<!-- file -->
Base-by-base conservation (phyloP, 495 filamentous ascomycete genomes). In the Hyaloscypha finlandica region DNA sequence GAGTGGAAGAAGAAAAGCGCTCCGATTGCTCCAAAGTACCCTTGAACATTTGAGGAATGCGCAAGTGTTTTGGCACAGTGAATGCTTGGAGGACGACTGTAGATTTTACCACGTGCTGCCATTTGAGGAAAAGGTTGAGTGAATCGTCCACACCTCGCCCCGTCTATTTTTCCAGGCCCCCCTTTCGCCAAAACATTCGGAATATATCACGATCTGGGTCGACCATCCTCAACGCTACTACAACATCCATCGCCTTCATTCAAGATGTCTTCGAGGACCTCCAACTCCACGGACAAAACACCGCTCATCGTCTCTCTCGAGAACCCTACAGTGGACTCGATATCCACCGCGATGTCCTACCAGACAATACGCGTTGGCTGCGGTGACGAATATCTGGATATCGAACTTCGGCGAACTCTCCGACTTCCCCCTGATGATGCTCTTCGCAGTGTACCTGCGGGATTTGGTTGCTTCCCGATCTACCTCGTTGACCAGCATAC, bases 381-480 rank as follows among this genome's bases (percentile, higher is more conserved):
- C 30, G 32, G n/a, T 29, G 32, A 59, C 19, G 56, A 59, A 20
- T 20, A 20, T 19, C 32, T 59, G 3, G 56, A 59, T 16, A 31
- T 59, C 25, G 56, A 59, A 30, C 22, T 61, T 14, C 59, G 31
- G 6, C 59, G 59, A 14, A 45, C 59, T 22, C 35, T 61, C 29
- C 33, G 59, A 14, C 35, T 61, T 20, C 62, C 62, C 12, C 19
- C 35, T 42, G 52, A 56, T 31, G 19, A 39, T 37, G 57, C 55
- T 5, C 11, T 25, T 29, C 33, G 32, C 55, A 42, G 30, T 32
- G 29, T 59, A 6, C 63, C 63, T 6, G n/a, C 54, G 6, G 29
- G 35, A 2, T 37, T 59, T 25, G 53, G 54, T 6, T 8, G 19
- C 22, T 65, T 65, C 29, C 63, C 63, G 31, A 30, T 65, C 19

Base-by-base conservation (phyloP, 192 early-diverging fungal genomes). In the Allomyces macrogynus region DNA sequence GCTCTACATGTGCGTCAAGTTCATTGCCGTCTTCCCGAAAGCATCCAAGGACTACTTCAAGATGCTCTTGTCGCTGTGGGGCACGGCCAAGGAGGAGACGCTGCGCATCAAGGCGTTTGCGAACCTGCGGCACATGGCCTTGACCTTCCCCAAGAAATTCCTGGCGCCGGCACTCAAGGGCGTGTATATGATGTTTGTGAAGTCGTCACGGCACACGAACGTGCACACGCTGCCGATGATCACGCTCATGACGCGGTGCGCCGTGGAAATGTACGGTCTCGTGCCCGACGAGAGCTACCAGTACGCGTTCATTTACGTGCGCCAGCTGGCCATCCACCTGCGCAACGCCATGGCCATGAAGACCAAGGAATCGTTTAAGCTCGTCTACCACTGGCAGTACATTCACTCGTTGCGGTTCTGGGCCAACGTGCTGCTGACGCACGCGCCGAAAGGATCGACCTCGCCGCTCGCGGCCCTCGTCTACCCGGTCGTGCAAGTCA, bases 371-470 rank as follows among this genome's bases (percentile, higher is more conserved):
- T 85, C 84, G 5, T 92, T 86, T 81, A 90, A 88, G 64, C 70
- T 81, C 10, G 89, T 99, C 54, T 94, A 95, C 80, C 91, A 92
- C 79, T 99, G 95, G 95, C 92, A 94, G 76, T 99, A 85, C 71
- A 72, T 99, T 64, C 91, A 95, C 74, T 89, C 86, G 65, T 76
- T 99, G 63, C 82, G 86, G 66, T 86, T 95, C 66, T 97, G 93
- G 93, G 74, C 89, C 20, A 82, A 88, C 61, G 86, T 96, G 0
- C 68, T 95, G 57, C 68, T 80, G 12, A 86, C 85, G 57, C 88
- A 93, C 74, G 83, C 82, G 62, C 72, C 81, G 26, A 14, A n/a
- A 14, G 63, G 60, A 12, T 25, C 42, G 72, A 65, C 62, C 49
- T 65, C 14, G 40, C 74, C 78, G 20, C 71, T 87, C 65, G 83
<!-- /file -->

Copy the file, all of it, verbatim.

Base-by-base conservation (phyloP, 495 filamentous ascomycete genomes). In the Hyaloscypha finlandica region DNA sequence GAGTGGAAGAAGAAAAGCGCTCCGATTGCTCCAAAGTACCCTTGAACATTTGAGGAATGCGCAAGTGTTTTGGCACAGTGAATGCTTGGAGGACGACTGTAGATTTTACCACGTGCTGCCATTTGAGGAAAAGGTTGAGTGAATCGTCCACACCTCGCCCCGTCTATTTTTCCAGGCCCCCCTTTCGCCAAAACATTCGGAATATATCACGATCTGGGTCGACCATCCTCAACGCTACTACAACATCCATCGCCTTCATTCAAGATGTCTTCGAGGACCTCCAACTCCACGGACAAAACACCGCTCATCGTCTCTCTCGAGAACCCTACAGTGGACTCGATATCCACCGCGATGTCCTACCAGACAATACGCGTTGGCTGCGGTGACGAATATCTGGATATCGAACTTCGGCGAACTCTCCGACTTCCCCCTGATGATGCTCTTCGCAGTGTACCTGCGGGATTTGGTTGCTTCCCGATCTACCTCGTTGACCAGCATAC, bases 381-480 rank as follows among this genome's bases (percentile, higher is more conserved):
- C 30, G 32, G n/a, T 29, G 32, A 59, C 19, G 56, A 59, A 20
- T 20, A 20, T 19, C 32, T 59, G 3, G 56, A 59, T 16, A 31
- T 59, C 25, G 56, A 59, A 30, C 22, T 61, T 14, C 59, G 31
- G 6, C 59, G 59, A 14, A 45, C 59, T 22, C 35, T 61, C 29
- C 33, G 59, A 14, C 35, T 61, T 20, C 62, C 62, C 12, C 19
- C 35, T 42, G 52, A 56, T 31, G 19, A 39, T 37, G 57, C 55
- T 5, C 11, T 25, T 29, C 33, G 32, C 55, A 42, G 30, T 32
- G 29, T 59, A 6, C 63, C 63, T 6, G n/a, C 54, G 6, G 29
- G 35, A 2, T 37, T 59, T 25, G 53, G 54, T 6, T 8, G 19
- C 22, T 65, T 65, C 29, C 63, C 63, G 31, A 30, T 65, C 19

Base-by-base conservation (phyloP, 192 early-diverging fungal genomes). In the Allomyces macrogynus region DNA sequence GCTCTACATGTGCGTCAAGTTCATTGCCGTCTTCCCGAAAGCATCCAAGGACTACTTCAAGATGCTCTTGTCGCTGTGGGGCACGGCCAAGGAGGAGACGCTGCGCATCAAGGCGTTTGCGAACCTGCGGCACATGGCCTTGACCTTCCCCAAGAAATTCCTGGCGCCGGCACTCAAGGGCGTGTATATGATGTTTGTGAAGTCGTCACGGCACACGAACGTGCACACGCTGCCGATGATCACGCTCATGACGCGGTGCGCCGTGGAAATGTACGGTCTCGTGCCCGACGAGAGCTACCAGTACGCGTTCATTTACGTGCGCCAGCTGGCCATCCACCTGCGCAACGCCATGGCCATGAAGACCAAGGAATCGTTTAAGCTCGTCTACCACTGGCAGTACATTCACTCGTTGCGGTTCTGGGCCAACGTGCTGCTGACGCACGCGCCGAAAGGATCGACCTCGCCGCTCGCGGCCCTCGTCTACCCGGTCGTGCAAGTCA, bases 371-470 rank as follows among this genome's bases (percentile, higher is more conserved):
- T 85, C 84, G 5, T 92, T 86, T 81, A 90, A 88, G 64, C 70
- T 81, C 10, G 89, T 99, C 54, T 94, A 95, C 80, C 91, A 92
- C 79, T 99, G 95, G 95, C 92, A 94, G 76, T 99, A 85, C 71
- A 72, T 99, T 64, C 91, A 95, C 74, T 89, C 86, G 65, T 76
- T 99, G 63, C 82, G 86, G 66, T 86, T 95, C 66, T 97, G 93
- G 93, G 74, C 89, C 20, A 82, A 88, C 61, G 86, T 96, G 0
- C 68, T 95, G 57, C 68, T 80, G 12, A 86, C 85, G 57, C 88
- A 93, C 74, G 83, C 82, G 62, C 72, C 81, G 26, A 14, A n/a
- A 14, G 63, G 60, A 12, T 25, C 42, G 72, A 65, C 62, C 49
- T 65, C 14, G 40, C 74, C 78, G 20, C 71, T 87, C 65, G 83